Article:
Favorable fall show expected this foliage seasonBy JASON SCHREIBER
Sunday News Correspondent September 21. 2018 6:32PM
Leaf peepers could be in for a treat as weather conditions appear to be ripe for a spectacular foliage season.
Splashes of color have begun in northern New Hampshire and will soon make their way south over the next few weeks.
Above-average late-summer temperatures, plenty of rainfall and just the right amount of sunshine may help to bring some brilliant colors, according to experts.
But if you're making plans for scenic road trips to catch some of the most colorful displays, you may want to delay them just a bit as the season is expected to be a little later than usual.
The Foliage Network reported that as of Sept. 20 some 11 to 30 percent of trees had changed color in northern New England. While there are no guarantees, the North Country generally sees peak colors by late September. The rest of the state peaks from early to mid-October with the Seacoast usually the last to see its best colors.
"This year has been relatively wet, with the exception of periods of moderately dry conditions and periods without substantial rainfall between May and July. Certainly, in August we saw frequent rainstorms and overall wet conditions. We also experienced unusually hot and humid conditions this year, but in general, rainfall and sunshine tend to be more important factors determining fall foliage colors than temperature," said Heidi Asbjornsen, associate professor of natural resources and the environment with the New Hampshire Agricultural Experiment Station at the University of New Hampshire.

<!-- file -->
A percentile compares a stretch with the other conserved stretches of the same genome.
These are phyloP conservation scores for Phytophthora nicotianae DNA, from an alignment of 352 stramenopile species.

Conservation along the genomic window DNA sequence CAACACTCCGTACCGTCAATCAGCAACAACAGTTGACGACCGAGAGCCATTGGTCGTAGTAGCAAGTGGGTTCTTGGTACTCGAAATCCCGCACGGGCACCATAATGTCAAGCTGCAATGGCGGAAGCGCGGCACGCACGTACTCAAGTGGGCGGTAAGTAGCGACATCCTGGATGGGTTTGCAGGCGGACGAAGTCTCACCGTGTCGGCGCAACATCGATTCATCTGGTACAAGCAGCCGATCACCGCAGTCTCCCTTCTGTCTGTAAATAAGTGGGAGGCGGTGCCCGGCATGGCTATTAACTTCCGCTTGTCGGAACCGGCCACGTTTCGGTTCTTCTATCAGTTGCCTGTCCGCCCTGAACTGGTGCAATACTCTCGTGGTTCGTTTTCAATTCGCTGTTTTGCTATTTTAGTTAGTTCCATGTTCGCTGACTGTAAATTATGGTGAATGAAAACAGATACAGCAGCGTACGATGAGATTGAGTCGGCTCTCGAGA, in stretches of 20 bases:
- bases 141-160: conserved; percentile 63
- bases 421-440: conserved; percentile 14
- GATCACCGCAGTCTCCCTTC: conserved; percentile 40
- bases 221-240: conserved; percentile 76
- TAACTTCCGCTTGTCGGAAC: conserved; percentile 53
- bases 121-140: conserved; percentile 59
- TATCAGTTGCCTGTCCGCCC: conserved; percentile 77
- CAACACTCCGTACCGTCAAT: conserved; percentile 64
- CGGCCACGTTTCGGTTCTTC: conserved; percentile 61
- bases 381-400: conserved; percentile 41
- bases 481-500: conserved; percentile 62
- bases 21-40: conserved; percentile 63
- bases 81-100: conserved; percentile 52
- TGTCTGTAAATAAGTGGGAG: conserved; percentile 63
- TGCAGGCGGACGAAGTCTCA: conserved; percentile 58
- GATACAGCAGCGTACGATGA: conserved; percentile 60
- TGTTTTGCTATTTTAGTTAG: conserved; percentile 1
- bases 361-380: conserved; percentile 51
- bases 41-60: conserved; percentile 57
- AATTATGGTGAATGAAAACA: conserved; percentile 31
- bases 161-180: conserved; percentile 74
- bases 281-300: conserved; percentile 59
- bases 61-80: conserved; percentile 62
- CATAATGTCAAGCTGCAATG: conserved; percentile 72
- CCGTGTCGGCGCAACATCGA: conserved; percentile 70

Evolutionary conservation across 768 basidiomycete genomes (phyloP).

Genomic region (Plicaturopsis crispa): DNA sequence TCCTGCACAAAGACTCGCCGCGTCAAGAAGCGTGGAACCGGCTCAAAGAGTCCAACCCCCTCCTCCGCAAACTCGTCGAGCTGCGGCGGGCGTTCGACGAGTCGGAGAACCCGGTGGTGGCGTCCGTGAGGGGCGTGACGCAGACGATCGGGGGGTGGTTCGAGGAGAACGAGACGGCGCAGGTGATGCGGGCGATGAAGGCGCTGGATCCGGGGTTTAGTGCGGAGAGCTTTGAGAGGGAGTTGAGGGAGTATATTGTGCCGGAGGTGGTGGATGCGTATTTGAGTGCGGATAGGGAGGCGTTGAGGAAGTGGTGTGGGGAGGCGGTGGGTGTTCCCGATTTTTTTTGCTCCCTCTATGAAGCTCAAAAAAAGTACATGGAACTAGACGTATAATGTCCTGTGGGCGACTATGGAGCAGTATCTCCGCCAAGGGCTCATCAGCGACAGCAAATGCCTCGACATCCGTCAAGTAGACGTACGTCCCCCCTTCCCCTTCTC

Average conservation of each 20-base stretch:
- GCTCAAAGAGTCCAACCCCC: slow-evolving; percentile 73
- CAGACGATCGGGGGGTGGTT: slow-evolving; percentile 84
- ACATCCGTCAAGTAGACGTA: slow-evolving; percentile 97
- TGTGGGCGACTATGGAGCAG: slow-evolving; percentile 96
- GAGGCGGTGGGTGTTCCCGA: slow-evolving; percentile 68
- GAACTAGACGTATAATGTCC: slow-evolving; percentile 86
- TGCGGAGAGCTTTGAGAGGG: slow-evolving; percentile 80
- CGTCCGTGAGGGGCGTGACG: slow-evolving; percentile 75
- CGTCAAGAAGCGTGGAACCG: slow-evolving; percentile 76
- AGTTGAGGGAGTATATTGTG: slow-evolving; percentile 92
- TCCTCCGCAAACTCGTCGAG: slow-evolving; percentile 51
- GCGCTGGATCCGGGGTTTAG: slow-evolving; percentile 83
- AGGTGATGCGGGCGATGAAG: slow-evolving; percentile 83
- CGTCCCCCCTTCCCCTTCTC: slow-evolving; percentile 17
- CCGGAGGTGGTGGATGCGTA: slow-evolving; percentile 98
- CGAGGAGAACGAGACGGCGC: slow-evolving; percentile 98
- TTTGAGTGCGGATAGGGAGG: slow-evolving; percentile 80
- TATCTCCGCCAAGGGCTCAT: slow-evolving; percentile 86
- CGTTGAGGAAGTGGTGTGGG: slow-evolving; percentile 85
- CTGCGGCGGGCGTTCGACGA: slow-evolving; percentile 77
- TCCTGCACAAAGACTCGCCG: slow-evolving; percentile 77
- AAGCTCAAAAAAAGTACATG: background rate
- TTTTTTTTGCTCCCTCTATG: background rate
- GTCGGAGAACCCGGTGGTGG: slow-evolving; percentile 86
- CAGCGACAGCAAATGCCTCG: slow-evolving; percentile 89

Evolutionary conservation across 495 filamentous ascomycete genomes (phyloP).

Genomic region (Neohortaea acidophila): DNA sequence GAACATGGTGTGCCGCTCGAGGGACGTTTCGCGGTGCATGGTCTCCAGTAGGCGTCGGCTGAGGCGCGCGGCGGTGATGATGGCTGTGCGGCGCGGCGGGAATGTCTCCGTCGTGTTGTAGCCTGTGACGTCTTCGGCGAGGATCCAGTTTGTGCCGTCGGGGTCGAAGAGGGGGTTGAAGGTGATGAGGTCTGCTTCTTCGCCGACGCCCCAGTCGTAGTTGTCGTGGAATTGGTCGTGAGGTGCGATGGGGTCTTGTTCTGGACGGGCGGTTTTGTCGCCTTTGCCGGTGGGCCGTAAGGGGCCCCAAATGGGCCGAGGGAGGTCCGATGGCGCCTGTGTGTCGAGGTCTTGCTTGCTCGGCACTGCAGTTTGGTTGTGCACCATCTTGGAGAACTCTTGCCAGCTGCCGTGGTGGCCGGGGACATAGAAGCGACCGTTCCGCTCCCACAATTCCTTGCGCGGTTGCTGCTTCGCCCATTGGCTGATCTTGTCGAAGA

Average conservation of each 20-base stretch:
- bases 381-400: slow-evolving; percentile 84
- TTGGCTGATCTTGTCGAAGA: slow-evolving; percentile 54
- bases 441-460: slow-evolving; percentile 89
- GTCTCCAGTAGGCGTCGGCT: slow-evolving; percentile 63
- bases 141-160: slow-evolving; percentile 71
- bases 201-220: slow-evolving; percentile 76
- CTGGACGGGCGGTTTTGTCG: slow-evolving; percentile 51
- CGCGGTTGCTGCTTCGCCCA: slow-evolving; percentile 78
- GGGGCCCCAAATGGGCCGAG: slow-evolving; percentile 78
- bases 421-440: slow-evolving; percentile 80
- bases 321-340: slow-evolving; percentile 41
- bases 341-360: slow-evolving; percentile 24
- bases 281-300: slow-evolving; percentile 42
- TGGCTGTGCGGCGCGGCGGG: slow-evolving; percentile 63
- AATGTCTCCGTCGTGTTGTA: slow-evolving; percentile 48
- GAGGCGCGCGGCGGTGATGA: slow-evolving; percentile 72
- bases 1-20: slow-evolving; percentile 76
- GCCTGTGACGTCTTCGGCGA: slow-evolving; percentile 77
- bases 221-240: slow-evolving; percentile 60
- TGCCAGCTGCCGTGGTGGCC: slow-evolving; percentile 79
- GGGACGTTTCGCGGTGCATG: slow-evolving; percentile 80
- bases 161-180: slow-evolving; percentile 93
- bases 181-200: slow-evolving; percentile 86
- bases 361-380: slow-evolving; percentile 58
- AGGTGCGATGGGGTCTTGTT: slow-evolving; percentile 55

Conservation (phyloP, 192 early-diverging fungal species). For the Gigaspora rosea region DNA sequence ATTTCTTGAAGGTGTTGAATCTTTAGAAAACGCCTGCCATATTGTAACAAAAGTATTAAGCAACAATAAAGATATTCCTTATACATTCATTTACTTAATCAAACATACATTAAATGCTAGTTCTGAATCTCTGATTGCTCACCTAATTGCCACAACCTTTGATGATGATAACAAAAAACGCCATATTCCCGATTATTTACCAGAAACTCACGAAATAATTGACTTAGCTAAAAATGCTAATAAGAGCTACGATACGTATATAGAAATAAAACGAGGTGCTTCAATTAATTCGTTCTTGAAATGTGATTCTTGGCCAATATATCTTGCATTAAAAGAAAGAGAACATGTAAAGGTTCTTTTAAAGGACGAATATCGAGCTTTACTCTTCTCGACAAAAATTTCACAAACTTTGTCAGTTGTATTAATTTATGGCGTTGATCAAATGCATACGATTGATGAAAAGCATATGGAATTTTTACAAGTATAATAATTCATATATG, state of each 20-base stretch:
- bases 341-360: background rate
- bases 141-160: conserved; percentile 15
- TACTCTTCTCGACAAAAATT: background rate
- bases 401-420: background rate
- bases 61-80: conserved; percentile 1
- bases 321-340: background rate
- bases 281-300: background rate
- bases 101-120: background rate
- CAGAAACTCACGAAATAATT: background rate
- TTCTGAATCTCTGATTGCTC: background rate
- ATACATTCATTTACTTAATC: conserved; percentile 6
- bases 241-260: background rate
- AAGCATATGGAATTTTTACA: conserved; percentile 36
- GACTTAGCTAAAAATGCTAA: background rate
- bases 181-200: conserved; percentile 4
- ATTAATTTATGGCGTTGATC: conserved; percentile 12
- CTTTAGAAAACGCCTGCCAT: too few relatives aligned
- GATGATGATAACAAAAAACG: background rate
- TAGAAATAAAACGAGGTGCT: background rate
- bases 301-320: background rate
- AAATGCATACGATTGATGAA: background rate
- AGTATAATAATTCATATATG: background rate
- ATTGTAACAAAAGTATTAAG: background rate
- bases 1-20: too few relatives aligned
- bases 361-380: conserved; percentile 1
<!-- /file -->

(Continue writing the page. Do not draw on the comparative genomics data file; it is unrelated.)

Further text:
According to Asbjornsen, the region tends to see its best foliage years when it experiences a mild and wet spring, sufficient rainfall during the summer months, warm days during late summer and early fall with clear, cool nights.
The rainfall will help to keep the foliage from peaking too soon, said Derek Schroeter, a meteorologist with the National Weather Service in Gray, Maine.
While daytime and nighttime temperatures have been above average, a cool down is expected.
"Definitely the last few days have been warmer, but we do look to turn more seasonal," Schroeter said.
The weather isn't the only factor when it comes to a favorable fall foliage.
According to Asbjornsen, the leaves are also pretty healthy this year because they haven't been hurt by widespread pest or pathogen outbreaks.
With many people making their fall plans, the Squam Lakes Natural Science Center in Holderness will again offer cruises that will give leaf peepers an opportunity to take in the views of the colorful mountains around Squam Lake.
The cruises have been a popular attraction for nearly two decades and are offered three times daily through Oct. 8.